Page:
Each year, college-bound students must figure out how they will afford to pay tuition and other college costs. Unfortunately, in their search for legitimate funding sources, students often fall prey to scam artists who take advantage of their need. To reduce your risk of getting scammed, familiarize yourself with the following information about recognizing common scams and finding legitimate scholarships.
Common Scam Lines Debunked
It’s probably a scam if you are told that:
• You are guaranteed a scholarship. No one can guarantee you a scholarship, and refunds are often difficult or impossible to get.
• You can’t get their information anywhere else. Free scholarship information is available through many sources, such as school and local libraries, the Internet, and private companies.
• You have to give them your credit card or bank account number to hold a scholarship for you. If someone tells you they need your credit card or bank account number to “reserve” or “hold” a scholarship for you, don’t give it to them. Scam artists could use this information to make unauthorized withdrawals from your account.
• You don’t have to do any work. No one can apply for scholarships or grants for you; you must apply for them yourself.
• You have to pay a fee or other charge to get the scholarship. You don’t have to pay for grants or scholarships. If you’re paying for it, it’s not free.
• You’ve been “selected” to receive a scholarship you never applied for, or are a “finalist” in a contest you never entered. Scholarships and grants are applied for, not randomly given away.
Keep in Mind...
While legitimate companies may charge a fee for services such as comparing a student’s profile with a list of scholarship opportunities for which he or she may qualify, they will never guarantee or promise scholarships or grants.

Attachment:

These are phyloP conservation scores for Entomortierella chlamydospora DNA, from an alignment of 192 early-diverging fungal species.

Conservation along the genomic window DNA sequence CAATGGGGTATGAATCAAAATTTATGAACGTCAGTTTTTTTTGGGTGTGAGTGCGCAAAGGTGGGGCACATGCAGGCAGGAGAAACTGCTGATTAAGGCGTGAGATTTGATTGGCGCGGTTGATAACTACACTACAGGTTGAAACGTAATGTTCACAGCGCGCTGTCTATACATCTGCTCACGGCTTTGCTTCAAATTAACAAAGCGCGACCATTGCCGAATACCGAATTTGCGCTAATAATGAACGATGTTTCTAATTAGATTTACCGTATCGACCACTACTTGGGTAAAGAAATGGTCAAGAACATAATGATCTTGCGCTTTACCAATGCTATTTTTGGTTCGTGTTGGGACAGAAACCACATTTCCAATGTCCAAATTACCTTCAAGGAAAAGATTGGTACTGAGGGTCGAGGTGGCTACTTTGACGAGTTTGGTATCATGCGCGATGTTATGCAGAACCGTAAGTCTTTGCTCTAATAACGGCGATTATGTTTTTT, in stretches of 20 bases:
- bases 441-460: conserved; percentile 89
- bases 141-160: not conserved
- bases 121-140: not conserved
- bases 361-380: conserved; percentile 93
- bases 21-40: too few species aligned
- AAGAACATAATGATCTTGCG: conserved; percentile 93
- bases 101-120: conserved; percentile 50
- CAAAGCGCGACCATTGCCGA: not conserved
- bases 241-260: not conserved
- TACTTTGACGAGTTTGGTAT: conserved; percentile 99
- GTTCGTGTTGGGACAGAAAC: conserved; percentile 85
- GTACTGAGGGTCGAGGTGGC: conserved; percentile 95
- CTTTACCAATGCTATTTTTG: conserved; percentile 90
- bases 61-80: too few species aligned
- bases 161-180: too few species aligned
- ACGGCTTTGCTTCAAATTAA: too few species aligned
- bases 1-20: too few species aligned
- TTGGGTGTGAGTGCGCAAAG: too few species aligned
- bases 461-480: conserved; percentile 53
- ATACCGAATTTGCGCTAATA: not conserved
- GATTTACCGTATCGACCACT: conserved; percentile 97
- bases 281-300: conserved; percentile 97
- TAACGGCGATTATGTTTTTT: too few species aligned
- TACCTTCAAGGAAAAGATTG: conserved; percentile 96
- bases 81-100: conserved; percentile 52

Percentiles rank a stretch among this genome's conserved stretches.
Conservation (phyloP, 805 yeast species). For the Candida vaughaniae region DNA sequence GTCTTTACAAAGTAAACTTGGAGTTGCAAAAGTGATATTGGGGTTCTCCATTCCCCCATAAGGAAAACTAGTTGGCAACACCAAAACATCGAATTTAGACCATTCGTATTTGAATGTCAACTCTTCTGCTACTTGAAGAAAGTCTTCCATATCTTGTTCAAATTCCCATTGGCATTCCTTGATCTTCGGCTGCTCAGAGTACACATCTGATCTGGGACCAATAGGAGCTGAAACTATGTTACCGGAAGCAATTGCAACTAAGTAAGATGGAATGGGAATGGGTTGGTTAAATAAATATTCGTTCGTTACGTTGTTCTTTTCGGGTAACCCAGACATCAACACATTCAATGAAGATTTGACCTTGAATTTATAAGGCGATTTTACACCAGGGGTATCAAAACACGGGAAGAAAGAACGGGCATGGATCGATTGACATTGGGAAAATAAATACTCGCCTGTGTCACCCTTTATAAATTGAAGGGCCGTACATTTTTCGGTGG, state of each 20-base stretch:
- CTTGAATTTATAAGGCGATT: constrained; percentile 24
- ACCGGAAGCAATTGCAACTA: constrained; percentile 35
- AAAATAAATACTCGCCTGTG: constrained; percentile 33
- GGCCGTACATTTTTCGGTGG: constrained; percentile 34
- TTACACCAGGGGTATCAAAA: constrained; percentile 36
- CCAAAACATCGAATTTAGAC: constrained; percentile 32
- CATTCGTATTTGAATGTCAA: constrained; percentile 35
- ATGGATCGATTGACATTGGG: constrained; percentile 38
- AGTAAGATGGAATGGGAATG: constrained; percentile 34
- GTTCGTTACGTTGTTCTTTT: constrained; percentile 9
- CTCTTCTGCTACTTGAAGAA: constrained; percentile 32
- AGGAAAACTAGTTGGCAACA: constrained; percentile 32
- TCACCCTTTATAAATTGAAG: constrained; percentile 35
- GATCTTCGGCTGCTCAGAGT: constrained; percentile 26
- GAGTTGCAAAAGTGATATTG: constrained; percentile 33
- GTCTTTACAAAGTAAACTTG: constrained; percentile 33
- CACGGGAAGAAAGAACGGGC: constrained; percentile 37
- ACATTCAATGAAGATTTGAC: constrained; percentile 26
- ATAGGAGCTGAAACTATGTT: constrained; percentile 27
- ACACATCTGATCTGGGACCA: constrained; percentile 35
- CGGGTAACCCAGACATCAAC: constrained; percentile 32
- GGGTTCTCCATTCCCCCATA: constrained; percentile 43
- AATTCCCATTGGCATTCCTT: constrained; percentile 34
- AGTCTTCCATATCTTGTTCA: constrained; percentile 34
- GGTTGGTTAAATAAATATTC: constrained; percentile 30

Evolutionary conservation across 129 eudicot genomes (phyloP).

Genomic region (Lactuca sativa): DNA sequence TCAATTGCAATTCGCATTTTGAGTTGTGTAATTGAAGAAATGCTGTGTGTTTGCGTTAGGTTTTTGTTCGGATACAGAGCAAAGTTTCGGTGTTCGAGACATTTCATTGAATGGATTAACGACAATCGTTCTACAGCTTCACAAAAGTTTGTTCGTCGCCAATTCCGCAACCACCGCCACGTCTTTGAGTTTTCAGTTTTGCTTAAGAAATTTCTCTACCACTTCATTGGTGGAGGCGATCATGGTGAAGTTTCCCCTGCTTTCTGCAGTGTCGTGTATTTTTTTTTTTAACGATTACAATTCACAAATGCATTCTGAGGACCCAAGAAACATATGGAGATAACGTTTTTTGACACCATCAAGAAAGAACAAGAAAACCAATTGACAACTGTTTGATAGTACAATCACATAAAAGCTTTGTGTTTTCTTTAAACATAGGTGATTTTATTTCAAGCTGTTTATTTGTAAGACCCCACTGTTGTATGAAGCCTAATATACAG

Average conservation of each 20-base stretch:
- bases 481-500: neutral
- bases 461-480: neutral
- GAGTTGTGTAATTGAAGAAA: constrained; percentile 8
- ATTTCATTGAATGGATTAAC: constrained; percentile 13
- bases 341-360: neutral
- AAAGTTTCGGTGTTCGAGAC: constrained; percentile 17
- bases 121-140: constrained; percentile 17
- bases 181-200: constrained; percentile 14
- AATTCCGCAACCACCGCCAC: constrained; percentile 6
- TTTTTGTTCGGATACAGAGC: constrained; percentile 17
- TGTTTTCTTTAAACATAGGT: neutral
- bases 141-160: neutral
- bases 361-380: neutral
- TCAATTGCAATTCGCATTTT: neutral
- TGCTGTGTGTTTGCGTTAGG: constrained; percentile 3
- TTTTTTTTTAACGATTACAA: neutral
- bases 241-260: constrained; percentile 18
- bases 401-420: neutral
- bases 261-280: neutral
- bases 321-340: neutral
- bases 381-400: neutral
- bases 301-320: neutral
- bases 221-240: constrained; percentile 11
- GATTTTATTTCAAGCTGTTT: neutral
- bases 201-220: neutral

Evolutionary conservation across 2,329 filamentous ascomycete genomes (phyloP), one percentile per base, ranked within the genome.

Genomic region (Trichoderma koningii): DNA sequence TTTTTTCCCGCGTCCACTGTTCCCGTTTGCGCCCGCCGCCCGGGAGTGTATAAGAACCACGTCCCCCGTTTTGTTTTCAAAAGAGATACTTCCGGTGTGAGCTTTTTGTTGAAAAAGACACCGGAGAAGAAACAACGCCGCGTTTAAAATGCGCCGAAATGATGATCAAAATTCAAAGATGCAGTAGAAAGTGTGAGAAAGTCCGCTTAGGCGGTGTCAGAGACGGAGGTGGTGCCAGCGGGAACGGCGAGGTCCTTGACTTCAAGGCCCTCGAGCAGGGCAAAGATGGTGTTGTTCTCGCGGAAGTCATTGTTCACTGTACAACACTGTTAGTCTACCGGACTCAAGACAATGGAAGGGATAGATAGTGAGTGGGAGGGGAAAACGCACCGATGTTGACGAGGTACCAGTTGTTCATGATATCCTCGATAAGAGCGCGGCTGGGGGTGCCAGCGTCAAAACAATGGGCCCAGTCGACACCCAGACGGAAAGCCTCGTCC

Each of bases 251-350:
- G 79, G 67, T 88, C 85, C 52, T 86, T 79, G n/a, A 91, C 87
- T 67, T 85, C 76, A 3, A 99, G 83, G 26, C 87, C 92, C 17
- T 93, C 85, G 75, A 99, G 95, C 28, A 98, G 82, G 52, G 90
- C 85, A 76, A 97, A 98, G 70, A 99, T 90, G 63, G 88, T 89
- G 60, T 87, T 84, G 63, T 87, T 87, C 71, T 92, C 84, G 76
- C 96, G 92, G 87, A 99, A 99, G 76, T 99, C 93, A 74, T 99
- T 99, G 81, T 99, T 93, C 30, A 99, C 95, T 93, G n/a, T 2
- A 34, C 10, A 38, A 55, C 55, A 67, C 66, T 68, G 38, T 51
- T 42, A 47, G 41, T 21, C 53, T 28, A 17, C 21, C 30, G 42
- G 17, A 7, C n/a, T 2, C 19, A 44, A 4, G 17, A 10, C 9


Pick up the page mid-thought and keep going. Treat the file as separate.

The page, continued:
Financial Aid Seminars
Some seminar sales pitches advise you to “act now or risk missing out on this opportunity” in an attempt to rush you into making a quick decision. If the opportunity is legitimate, however, you will have sufficient time to think it through.
• Talk to your high school guidance counselor or financial aid advisor before paying. It is possible that the assistance offered by the service is available for free.
• Ask for the names of at least three local families and talk to them to see if they are satisfied with the company’s service. The success stories you hear at seminars may be told by paid spokespersons.
• Be suspicious if seminar representatives are reluctant to answer or give you evasive answers to your questions.
• Find out what services are offered, how much they cost, and what kind of refund policy applies – and get this information in writing.
Reduce Your Risk of Getting Scammed
Before using a scholarship service, do the following to reduce your risk of getting scammed:
• Do a background check on all scholarship services before you use them by calling the Better Business Bureau and asking for a reliability report.
• Get a second opinion – ask your high school guidance counselor, financial aid advisor, or college financial aid administrator if they’ve had any experience in dealing with the service.
• Check to see if the company is listed or has an 800 number by calling Directory Assistance. If they aren’t listed, be suspicious.
• Get all offers in writing, and make sure information about cancellation policies, refund policies, and guarantees are included.
Remember – Most of the “assistance” offered by scholarship service companies are available for free through high school counseling offices, college financial aid offices, and public libraries. There are many options to consider, including the following: federal, state, and local aid programs; financial institutions’ loan plans; home equity loans; and scholarships, fellowships, or other programs offered by colleges, community organizations, and businesses.
Better Business Bureau
Federal Trade Commission
Office of the Illinois Attorney General
Printed by the authority of the state of Illinois.
This material is available in alternate format upon request.
Return to Consumer Publications
Return to Protecting Consumers Main Page